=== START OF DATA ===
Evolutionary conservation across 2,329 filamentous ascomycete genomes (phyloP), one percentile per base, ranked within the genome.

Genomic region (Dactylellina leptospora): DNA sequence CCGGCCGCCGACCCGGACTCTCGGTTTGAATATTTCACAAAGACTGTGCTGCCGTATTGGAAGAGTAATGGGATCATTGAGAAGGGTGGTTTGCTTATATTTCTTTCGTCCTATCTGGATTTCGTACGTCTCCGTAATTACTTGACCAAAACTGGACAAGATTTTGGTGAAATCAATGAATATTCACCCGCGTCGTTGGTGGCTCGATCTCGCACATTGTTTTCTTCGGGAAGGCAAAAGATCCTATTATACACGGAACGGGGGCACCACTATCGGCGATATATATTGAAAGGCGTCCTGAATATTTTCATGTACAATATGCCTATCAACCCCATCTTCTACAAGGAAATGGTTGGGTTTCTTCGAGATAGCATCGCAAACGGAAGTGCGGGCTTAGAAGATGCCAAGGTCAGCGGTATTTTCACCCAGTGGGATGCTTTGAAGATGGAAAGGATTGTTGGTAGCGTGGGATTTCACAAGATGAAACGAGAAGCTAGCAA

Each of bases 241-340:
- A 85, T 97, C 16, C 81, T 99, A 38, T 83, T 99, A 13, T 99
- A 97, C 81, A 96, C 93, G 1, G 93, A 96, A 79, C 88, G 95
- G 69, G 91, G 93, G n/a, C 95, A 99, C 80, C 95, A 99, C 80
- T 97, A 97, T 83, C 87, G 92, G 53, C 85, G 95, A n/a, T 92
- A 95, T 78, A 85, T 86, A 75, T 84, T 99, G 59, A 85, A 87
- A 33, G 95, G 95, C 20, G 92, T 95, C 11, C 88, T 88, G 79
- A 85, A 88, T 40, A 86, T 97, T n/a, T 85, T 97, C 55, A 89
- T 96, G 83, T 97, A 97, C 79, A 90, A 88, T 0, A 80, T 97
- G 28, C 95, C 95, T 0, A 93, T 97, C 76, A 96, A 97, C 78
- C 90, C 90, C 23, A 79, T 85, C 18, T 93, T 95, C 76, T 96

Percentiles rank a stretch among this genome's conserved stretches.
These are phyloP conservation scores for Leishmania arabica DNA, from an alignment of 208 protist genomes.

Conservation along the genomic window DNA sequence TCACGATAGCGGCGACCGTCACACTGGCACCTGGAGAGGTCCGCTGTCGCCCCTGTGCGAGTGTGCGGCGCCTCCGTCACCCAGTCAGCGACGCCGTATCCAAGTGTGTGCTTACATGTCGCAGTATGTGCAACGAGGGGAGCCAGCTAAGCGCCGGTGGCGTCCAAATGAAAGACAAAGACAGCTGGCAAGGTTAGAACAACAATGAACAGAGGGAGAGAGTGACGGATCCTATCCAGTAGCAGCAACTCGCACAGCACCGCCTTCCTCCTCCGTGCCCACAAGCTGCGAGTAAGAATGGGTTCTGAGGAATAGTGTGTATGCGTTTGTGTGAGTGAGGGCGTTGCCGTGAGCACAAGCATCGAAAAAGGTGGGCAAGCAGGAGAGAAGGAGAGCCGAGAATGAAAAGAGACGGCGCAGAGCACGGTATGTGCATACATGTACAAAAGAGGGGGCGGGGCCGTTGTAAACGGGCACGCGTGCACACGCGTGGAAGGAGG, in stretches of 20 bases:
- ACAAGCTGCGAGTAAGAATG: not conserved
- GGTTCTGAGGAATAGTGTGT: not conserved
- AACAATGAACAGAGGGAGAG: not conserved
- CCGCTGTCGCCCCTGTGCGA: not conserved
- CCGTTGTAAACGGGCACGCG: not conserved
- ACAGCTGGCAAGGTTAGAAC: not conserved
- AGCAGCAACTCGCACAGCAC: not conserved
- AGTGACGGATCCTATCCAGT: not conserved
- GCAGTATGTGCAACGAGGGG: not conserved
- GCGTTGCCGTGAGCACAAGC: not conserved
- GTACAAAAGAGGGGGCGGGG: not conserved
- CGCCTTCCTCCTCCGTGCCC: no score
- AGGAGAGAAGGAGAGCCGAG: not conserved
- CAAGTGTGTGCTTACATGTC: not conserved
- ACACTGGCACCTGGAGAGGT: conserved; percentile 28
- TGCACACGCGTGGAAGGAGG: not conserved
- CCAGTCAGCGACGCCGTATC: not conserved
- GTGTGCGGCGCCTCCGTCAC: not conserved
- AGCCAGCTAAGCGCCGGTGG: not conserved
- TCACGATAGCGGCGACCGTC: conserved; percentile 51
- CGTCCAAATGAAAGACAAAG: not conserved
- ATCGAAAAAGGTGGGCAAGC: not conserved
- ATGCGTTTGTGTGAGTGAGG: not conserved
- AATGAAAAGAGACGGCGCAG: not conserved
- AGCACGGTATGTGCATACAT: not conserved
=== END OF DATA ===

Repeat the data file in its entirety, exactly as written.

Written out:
Evolutionary conservation across 2,329 filamentous ascomycete genomes (phyloP), one percentile per base, ranked within the genome.

Genomic region (Dactylellina leptospora): DNA sequence CCGGCCGCCGACCCGGACTCTCGGTTTGAATATTTCACAAAGACTGTGCTGCCGTATTGGAAGAGTAATGGGATCATTGAGAAGGGTGGTTTGCTTATATTTCTTTCGTCCTATCTGGATTTCGTACGTCTCCGTAATTACTTGACCAAAACTGGACAAGATTTTGGTGAAATCAATGAATATTCACCCGCGTCGTTGGTGGCTCGATCTCGCACATTGTTTTCTTCGGGAAGGCAAAAGATCCTATTATACACGGAACGGGGGCACCACTATCGGCGATATATATTGAAAGGCGTCCTGAATATTTTCATGTACAATATGCCTATCAACCCCATCTTCTACAAGGAAATGGTTGGGTTTCTTCGAGATAGCATCGCAAACGGAAGTGCGGGCTTAGAAGATGCCAAGGTCAGCGGTATTTTCACCCAGTGGGATGCTTTGAAGATGGAAAGGATTGTTGGTAGCGTGGGATTTCACAAGATGAAACGAGAAGCTAGCAA

Each of bases 241-340:
- A 85, T 97, C 16, C 81, T 99, A 38, T 83, T 99, A 13, T 99
- A 97, C 81, A 96, C 93, G 1, G 93, A 96, A 79, C 88, G 95
- G 69, G 91, G 93, G n/a, C 95, A 99, C 80, C 95, A 99, C 80
- T 97, A 97, T 83, C 87, G 92, G 53, C 85, G 95, A n/a, T 92
- A 95, T 78, A 85, T 86, A 75, T 84, T 99, G 59, A 85, A 87
- A 33, G 95, G 95, C 20, G 92, T 95, C 11, C 88, T 88, G 79
- A 85, A 88, T 40, A 86, T 97, T n/a, T 85, T 97, C 55, A 89
- T 96, G 83, T 97, A 97, C 79, A 90, A 88, T 0, A 80, T 97
- G 28, C 95, C 95, T 0, A 93, T 97, C 76, A 96, A 97, C 78
- C 90, C 90, C 23, A 79, T 85, C 18, T 93, T 95, C 76, T 96

Percentiles rank a stretch among this genome's conserved stretches.
These are phyloP conservation scores for Leishmania arabica DNA, from an alignment of 208 protist genomes.

Conservation along the genomic window DNA sequence TCACGATAGCGGCGACCGTCACACTGGCACCTGGAGAGGTCCGCTGTCGCCCCTGTGCGAGTGTGCGGCGCCTCCGTCACCCAGTCAGCGACGCCGTATCCAAGTGTGTGCTTACATGTCGCAGTATGTGCAACGAGGGGAGCCAGCTAAGCGCCGGTGGCGTCCAAATGAAAGACAAAGACAGCTGGCAAGGTTAGAACAACAATGAACAGAGGGAGAGAGTGACGGATCCTATCCAGTAGCAGCAACTCGCACAGCACCGCCTTCCTCCTCCGTGCCCACAAGCTGCGAGTAAGAATGGGTTCTGAGGAATAGTGTGTATGCGTTTGTGTGAGTGAGGGCGTTGCCGTGAGCACAAGCATCGAAAAAGGTGGGCAAGCAGGAGAGAAGGAGAGCCGAGAATGAAAAGAGACGGCGCAGAGCACGGTATGTGCATACATGTACAAAAGAGGGGGCGGGGCCGTTGTAAACGGGCACGCGTGCACACGCGTGGAAGGAGG, in stretches of 20 bases:
- ACAAGCTGCGAGTAAGAATG: not conserved
- GGTTCTGAGGAATAGTGTGT: not conserved
- AACAATGAACAGAGGGAGAG: not conserved
- CCGCTGTCGCCCCTGTGCGA: not conserved
- CCGTTGTAAACGGGCACGCG: not conserved
- ACAGCTGGCAAGGTTAGAAC: not conserved
- AGCAGCAACTCGCACAGCAC: not conserved
- AGTGACGGATCCTATCCAGT: not conserved
- GCAGTATGTGCAACGAGGGG: not conserved
- GCGTTGCCGTGAGCACAAGC: not conserved
- GTACAAAAGAGGGGGCGGGG: not conserved
- CGCCTTCCTCCTCCGTGCCC: no score
- AGGAGAGAAGGAGAGCCGAG: not conserved
- CAAGTGTGTGCTTACATGTC: not conserved
- ACACTGGCACCTGGAGAGGT: conserved; percentile 28
- TGCACACGCGTGGAAGGAGG: not conserved
- CCAGTCAGCGACGCCGTATC: not conserved
- GTGTGCGGCGCCTCCGTCAC: not conserved
- AGCCAGCTAAGCGCCGGTGG: not conserved
- TCACGATAGCGGCGACCGTC: conserved; percentile 51
- CGTCCAAATGAAAGACAAAG: not conserved
- ATCGAAAAAGGTGGGCAAGC: not conserved
- ATGCGTTTGTGTGAGTGAGG: not conserved
- AATGAAAAGAGACGGCGCAG: not conserved
- AGCACGGTATGTGCATACAT: not conserved